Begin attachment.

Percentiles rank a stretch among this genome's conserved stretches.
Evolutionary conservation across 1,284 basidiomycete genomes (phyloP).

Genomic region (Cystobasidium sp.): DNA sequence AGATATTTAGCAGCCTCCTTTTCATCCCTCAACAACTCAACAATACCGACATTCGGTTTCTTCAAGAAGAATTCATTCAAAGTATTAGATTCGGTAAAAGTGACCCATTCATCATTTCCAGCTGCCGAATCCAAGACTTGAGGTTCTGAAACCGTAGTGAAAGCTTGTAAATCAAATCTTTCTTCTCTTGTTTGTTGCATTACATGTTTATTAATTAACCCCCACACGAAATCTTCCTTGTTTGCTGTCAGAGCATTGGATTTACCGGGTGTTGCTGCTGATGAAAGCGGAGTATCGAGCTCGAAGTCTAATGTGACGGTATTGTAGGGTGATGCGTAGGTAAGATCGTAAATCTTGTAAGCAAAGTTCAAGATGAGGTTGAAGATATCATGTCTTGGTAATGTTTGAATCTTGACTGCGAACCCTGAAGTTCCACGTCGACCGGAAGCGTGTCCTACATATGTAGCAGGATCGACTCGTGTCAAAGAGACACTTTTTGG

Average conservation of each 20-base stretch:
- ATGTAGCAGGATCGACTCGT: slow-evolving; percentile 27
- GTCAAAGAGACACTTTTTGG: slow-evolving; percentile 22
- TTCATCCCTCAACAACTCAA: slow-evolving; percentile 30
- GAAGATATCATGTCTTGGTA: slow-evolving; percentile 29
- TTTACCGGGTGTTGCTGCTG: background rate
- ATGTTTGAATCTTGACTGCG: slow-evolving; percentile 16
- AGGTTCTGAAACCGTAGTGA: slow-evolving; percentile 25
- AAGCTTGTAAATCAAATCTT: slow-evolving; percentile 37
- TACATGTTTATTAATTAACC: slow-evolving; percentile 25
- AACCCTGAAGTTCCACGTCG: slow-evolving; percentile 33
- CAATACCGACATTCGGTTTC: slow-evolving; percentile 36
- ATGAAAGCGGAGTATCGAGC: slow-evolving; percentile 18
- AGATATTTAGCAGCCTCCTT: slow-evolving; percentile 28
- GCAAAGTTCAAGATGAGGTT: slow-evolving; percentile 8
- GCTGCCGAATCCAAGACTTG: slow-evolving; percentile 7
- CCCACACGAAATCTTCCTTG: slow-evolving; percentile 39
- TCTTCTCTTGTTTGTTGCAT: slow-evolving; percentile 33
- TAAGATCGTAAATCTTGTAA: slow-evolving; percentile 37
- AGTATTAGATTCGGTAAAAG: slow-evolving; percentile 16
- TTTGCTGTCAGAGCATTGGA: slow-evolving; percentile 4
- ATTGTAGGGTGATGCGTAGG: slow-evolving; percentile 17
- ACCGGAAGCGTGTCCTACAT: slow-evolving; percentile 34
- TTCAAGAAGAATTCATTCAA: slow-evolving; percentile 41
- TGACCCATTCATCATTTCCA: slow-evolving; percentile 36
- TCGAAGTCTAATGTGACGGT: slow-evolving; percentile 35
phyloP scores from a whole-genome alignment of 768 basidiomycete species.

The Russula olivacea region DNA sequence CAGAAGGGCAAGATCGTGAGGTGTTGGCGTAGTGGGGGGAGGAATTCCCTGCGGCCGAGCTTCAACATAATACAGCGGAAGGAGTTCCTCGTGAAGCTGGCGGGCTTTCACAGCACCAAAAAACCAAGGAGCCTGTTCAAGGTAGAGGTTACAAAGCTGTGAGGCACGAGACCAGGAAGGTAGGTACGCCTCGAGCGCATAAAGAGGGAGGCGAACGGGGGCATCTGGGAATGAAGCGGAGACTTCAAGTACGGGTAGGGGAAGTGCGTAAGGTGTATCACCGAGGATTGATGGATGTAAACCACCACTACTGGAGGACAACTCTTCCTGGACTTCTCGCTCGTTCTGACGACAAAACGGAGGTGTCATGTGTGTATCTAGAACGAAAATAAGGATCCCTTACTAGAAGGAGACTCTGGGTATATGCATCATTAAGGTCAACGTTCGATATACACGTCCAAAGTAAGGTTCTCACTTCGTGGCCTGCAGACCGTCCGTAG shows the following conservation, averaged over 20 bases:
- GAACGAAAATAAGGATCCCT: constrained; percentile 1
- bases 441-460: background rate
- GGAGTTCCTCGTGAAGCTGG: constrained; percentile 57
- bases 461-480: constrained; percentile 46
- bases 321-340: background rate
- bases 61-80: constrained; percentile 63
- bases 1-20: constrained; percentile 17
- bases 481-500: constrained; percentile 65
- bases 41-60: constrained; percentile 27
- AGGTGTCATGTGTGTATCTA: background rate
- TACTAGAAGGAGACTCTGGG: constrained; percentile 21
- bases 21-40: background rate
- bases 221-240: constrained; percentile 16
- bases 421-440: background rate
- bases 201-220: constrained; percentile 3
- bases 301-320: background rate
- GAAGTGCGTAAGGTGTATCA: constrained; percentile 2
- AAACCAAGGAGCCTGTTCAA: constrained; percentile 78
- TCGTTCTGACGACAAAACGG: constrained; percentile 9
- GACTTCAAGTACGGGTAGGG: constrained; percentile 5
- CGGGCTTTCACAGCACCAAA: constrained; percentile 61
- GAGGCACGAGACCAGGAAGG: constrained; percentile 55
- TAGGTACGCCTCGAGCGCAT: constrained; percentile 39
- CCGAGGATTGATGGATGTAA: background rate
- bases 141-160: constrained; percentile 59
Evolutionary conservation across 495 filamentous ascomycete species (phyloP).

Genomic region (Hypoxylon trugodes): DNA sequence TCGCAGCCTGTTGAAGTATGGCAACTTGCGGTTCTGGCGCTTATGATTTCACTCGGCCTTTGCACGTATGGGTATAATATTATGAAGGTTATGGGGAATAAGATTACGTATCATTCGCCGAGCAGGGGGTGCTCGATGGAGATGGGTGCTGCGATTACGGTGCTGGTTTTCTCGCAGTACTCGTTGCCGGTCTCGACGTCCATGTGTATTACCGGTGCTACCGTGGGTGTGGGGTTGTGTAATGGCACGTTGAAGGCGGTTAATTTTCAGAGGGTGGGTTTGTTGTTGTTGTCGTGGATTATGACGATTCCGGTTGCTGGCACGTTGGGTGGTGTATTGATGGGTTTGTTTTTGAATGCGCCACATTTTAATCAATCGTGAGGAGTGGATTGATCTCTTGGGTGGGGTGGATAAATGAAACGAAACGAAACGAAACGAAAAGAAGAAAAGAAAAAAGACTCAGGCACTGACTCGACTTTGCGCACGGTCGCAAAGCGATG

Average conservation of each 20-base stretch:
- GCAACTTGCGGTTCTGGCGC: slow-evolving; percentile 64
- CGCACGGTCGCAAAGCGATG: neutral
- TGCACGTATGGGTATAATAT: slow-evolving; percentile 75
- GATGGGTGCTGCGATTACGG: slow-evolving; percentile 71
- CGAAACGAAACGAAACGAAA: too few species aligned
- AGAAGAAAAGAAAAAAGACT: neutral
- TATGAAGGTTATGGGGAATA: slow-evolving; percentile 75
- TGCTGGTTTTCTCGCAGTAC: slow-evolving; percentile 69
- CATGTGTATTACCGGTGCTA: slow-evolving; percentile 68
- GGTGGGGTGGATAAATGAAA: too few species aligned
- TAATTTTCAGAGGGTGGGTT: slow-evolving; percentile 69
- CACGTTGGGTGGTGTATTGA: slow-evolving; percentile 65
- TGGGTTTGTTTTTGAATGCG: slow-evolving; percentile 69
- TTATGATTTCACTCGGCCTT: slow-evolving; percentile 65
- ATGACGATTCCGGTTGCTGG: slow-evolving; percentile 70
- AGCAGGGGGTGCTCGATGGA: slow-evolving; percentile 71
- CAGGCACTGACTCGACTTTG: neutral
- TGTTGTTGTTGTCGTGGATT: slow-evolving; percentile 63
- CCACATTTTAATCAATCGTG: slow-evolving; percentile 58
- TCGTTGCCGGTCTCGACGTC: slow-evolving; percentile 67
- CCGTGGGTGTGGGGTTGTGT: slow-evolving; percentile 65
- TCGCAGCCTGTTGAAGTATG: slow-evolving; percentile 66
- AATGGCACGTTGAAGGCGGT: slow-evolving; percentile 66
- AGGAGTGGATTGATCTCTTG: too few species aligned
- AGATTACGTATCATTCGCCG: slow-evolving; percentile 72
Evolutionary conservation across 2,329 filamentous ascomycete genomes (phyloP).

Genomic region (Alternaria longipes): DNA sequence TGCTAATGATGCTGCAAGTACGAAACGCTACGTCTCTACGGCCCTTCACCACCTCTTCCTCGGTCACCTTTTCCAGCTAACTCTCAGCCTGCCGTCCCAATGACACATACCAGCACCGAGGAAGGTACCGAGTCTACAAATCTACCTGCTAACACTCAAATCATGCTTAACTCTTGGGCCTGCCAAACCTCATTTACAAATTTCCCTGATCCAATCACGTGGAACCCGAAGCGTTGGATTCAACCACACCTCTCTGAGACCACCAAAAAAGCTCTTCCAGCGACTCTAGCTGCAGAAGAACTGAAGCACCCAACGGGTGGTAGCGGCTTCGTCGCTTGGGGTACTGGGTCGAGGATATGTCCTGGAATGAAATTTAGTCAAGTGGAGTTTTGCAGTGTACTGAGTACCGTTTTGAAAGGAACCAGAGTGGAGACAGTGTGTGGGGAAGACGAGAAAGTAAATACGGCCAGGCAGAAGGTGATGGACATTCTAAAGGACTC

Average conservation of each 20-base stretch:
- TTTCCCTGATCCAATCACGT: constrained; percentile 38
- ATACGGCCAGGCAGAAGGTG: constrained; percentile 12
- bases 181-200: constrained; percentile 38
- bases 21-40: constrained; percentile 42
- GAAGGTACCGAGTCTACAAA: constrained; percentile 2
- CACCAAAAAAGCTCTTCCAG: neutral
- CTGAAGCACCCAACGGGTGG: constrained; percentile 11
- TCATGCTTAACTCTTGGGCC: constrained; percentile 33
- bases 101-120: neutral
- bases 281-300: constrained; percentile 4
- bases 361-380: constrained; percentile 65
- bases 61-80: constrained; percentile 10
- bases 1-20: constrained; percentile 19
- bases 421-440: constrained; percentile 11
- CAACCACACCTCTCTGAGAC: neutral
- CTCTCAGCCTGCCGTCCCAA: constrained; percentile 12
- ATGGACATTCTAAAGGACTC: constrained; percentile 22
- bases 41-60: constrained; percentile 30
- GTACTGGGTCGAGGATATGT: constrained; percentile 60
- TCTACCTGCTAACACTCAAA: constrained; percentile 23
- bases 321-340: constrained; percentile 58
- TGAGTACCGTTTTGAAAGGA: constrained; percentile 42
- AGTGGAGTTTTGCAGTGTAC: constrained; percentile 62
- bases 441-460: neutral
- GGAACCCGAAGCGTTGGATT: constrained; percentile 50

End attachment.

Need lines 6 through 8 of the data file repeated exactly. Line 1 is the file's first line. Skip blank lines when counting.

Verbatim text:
- GTCAAAGAGACACTTTTTGG: slow-evolving; percentile 22
- TTCATCCCTCAACAACTCAA: slow-evolving; percentile 30
- GAAGATATCATGTCTTGGTA: slow-evolving; percentile 29